The fact that better incentives for teachers can lead to better student results was also the conclusion of Muralidharan and Sundararaman (2006). They studied an experiment in Andhra Pradesh where government school teachers were promised a reward based on the improvement in the performance of their students and found a significant impact on test scores, including fields where the results did not count towards the incentive.

However the affect of incentives was, once again, not huge—0.15 standard deviation. Clearly a lot more would be needed to transform India’s faltering education sector. How are we to generate the incentives needed for that to happen?

One answer, which was at the heart of Indian government’s last major attempt to reform primary education—the Sarva Shiksha Aviyan (or SSA)—is that the community has to play a much more active role in demanding education from the system. However in a survey of 280 villages in Jaunpur district in the Indian state of UP, revealed that at least four years after the launching of the SSA 92% of parents did not seem to know about Village Education Committees, which is the main channel through which they can get involved in improving the local school and access SSA funds, while only 2% could name its members (Banerjee et al. 2006). At that time we had speculated that this could be because no one had taken the trouble to inform them about the VEC or the SSA. We therefore carried out a field experiment in the district aimed at informing and mobilizing parents around the state of education in their village and the possibilities opened up by SSA (6). In this experiment volunteers from Pratham spent a day and a half in each village, holding numerous small and large meetings where they informed parents about their rights, including the right to complain about teachers who do not attend and the right to hire extra teaching assistants (shikshakarmis) for their overcrowded schools. They also told them about the (poor) performance of the children in the village and taught them how to test their child’s reading skills.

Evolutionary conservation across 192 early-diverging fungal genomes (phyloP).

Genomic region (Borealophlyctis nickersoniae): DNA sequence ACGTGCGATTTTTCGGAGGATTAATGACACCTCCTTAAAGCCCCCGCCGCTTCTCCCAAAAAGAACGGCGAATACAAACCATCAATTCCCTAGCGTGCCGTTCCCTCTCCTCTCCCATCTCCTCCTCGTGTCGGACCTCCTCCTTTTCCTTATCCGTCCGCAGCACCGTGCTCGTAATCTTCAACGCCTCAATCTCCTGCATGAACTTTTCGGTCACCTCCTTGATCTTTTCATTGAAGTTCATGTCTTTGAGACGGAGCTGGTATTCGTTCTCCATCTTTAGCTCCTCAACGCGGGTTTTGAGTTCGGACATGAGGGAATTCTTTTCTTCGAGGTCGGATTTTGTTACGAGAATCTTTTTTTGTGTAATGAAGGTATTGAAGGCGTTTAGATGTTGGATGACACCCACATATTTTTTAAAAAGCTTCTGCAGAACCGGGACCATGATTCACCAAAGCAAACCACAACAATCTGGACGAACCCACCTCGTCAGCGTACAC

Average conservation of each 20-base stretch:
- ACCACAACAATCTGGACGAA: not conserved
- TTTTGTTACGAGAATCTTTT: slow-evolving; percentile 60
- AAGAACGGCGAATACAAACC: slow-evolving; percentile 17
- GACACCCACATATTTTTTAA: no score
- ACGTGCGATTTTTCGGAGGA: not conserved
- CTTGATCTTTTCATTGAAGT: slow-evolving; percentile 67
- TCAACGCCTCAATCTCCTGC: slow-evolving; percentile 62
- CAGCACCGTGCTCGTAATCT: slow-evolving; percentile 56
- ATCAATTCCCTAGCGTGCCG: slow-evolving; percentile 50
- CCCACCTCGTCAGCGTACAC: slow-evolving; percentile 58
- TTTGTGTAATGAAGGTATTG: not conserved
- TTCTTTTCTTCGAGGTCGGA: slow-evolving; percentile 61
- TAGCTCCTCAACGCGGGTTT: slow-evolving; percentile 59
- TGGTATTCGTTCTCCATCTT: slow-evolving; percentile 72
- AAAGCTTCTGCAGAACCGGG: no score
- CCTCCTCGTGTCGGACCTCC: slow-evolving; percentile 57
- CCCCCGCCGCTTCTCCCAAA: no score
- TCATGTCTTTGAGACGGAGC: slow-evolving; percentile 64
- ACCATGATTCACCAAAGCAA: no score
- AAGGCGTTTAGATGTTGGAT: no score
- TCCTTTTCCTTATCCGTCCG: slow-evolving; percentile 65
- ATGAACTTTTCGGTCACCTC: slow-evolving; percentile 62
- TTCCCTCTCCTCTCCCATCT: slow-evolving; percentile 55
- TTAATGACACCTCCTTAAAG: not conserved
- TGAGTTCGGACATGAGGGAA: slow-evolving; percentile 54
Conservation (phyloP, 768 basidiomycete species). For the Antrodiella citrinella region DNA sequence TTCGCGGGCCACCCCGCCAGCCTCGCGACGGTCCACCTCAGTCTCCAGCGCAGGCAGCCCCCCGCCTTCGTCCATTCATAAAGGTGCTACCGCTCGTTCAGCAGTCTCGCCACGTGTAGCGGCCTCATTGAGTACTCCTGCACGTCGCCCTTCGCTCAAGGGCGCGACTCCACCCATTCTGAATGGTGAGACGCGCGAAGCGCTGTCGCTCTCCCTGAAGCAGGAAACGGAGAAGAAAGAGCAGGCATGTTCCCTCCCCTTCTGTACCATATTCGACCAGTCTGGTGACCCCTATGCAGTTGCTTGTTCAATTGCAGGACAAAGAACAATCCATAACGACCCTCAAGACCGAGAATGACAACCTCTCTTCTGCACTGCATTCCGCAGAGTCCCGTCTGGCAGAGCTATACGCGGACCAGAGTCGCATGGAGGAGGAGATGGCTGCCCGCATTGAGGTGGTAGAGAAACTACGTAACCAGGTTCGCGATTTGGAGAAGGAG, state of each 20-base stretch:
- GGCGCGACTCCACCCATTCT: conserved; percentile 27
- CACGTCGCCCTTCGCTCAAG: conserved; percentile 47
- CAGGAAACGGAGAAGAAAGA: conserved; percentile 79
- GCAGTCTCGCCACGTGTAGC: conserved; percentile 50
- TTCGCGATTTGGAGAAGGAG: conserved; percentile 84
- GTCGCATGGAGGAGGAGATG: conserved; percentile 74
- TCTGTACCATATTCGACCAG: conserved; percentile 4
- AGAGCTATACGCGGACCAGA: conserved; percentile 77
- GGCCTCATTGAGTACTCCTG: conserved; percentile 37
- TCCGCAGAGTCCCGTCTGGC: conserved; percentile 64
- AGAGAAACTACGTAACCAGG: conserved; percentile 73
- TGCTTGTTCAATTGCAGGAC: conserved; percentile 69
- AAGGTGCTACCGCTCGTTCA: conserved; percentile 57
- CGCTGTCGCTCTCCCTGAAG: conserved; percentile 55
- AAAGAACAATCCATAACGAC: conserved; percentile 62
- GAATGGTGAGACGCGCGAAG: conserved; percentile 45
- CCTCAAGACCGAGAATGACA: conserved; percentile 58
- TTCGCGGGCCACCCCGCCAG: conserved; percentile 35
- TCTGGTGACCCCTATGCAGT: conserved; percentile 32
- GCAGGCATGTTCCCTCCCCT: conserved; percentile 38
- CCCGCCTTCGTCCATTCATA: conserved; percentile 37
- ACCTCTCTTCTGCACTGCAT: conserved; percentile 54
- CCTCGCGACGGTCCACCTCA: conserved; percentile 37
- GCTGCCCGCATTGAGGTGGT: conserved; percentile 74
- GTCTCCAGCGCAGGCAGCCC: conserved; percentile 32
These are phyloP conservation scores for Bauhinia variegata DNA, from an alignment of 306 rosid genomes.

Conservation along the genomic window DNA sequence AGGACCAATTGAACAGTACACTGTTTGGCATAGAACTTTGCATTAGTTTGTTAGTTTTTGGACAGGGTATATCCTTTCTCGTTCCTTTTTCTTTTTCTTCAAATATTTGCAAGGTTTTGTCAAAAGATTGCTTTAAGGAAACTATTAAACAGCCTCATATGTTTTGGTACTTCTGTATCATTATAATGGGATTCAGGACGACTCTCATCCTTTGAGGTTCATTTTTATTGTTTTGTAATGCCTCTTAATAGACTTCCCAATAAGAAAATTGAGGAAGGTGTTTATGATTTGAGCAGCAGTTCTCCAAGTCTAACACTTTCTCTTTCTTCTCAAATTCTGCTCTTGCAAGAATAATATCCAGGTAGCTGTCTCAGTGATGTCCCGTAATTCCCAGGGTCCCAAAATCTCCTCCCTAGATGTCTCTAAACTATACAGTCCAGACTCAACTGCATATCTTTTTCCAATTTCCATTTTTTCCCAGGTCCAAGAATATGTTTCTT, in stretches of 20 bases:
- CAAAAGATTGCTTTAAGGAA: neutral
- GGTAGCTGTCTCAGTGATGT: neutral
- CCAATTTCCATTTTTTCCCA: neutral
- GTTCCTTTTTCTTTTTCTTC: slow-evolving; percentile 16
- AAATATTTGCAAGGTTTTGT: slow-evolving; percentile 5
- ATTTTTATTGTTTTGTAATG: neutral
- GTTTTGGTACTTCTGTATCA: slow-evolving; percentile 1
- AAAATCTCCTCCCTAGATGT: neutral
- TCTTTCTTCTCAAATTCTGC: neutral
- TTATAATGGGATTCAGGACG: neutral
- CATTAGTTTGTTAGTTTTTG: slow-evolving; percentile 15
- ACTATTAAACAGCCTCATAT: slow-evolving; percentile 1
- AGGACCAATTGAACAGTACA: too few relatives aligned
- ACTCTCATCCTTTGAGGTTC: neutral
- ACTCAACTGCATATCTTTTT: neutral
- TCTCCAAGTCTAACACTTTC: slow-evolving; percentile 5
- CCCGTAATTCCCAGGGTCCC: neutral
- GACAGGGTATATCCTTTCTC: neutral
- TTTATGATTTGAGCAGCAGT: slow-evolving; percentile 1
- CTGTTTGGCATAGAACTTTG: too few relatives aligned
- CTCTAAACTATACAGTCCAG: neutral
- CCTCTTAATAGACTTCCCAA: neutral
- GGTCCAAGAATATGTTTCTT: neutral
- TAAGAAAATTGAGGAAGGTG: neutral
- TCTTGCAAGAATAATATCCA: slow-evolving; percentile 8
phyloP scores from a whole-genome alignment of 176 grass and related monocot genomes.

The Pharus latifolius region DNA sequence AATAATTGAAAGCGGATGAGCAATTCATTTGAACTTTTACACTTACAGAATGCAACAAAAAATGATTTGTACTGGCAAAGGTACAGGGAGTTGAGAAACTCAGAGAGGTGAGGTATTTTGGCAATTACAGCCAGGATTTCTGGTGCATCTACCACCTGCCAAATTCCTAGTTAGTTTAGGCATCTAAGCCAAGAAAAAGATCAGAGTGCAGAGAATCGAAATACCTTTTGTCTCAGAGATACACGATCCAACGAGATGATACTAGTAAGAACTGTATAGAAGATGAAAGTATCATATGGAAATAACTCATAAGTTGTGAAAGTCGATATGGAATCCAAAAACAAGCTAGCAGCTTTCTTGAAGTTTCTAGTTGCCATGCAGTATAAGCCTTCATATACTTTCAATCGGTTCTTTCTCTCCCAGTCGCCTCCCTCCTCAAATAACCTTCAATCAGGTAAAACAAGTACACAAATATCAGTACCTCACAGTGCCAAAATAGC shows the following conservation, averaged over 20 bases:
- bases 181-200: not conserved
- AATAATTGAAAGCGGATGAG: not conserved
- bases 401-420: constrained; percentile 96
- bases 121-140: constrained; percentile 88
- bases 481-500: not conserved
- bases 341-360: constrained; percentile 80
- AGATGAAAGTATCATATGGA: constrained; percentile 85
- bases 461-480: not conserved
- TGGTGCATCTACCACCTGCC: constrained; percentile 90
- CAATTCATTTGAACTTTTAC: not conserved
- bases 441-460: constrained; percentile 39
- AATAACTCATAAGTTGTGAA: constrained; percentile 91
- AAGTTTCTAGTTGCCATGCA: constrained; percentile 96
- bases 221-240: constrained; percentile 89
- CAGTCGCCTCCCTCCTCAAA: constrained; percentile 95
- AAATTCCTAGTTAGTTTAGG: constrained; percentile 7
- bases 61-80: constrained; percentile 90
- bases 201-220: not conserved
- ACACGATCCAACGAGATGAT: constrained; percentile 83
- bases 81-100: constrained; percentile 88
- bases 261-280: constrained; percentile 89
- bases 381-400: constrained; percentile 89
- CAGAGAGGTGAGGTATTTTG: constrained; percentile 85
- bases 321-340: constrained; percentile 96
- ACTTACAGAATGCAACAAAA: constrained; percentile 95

None of this had any effect on any parent outcome except that a statistically significant but minuscule 2.6% more parents now knew about the VEC: there was no increase in the number of complaints, no additional visits to the school, no extra effort put into hiring teaching assistants. And not surprisingly, given that, it had absolutely no effect on test scores.

What we cannot yet tell is whether this indifference stems from a belief that the educational route to prosperity does not work for people like them (India, after all, has a long history of believing education is only for certain elite castes). Or is it that they believe that teachers are beyond their reach, politically and socially, and therefore are convinced that trying to make them change their ways is not really an option for people like them. However there is some recent evidence suggesting that it might be a bit of both: Jensen (2007) carried out an experiment in the Dominican Republic where he told poor parents about the returns of education, and found that their children do work harder in school when this happens. On the other hand, the only successful intervention—our UP study—was the one where trainers from Pratham trained village volunteers how to teach. One or more classes were started in every treatment village, children came and test scores increased substantially. The success of this experiment and the failure of the other interventions (the ones requiring some degree of social action) suggest that parents do care about education but shy away from confronting the teacher.